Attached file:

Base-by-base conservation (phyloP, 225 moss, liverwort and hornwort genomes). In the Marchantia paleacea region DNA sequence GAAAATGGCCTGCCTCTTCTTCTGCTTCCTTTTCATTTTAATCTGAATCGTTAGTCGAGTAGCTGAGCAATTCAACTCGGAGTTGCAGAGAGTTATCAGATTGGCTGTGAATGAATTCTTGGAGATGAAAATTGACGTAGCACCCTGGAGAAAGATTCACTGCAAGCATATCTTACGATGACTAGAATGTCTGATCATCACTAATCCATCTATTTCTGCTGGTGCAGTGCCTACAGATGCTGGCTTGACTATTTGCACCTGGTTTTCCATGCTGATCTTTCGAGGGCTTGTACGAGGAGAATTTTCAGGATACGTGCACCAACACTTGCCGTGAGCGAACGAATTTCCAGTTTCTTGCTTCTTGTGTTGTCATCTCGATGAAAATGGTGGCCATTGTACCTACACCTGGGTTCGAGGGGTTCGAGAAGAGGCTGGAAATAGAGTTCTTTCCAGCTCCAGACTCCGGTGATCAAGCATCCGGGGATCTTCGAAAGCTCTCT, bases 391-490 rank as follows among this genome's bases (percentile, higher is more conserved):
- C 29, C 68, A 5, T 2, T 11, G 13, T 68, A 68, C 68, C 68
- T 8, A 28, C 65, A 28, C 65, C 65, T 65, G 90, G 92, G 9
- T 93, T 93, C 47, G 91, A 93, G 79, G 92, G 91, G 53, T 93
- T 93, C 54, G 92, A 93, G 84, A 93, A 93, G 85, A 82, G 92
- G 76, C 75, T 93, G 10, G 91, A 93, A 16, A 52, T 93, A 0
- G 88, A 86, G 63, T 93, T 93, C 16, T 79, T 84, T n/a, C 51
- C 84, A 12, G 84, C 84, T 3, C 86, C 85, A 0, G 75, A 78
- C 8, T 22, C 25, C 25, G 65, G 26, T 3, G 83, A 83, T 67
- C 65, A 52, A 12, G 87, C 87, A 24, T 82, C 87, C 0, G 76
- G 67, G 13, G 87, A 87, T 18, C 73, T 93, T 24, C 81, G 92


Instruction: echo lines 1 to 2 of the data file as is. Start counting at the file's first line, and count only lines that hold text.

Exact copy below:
Base-by-base conservation (phyloP, 225 moss, liverwort and hornwort genomes). In the Marchantia paleacea region DNA sequence GAAAATGGCCTGCCTCTTCTTCTGCTTCCTTTTCATTTTAATCTGAATCGTTAGTCGAGTAGCTGAGCAATTCAACTCGGAGTTGCAGAGAGTTATCAGATTGGCTGTGAATGAATTCTTGGAGATGAAAATTGACGTAGCACCCTGGAGAAAGATTCACTGCAAGCATATCTTACGATGACTAGAATGTCTGATCATCACTAATCCATCTATTTCTGCTGGTGCAGTGCCTACAGATGCTGGCTTGACTATTTGCACCTGGTTTTCCATGCTGATCTTTCGAGGGCTTGTACGAGGAGAATTTTCAGGATACGTGCACCAACACTTGCCGTGAGCGAACGAATTTCCAGTTTCTTGCTTCTTGTGTTGTCATCTCGATGAAAATGGTGGCCATTGTACCTACACCTGGGTTCGAGGGGTTCGAGAAGAGGCTGGAAATAGAGTTCTTTCCAGCTCCAGACTCCGGTGATCAAGCATCCGGGGATCTTCGAAAGCTCTCT, bases 391-490 rank as follows among this genome's bases (percentile, higher is more conserved):
- C 29, C 68, A 5, T 2, T 11, G 13, T 68, A 68, C 68, C 68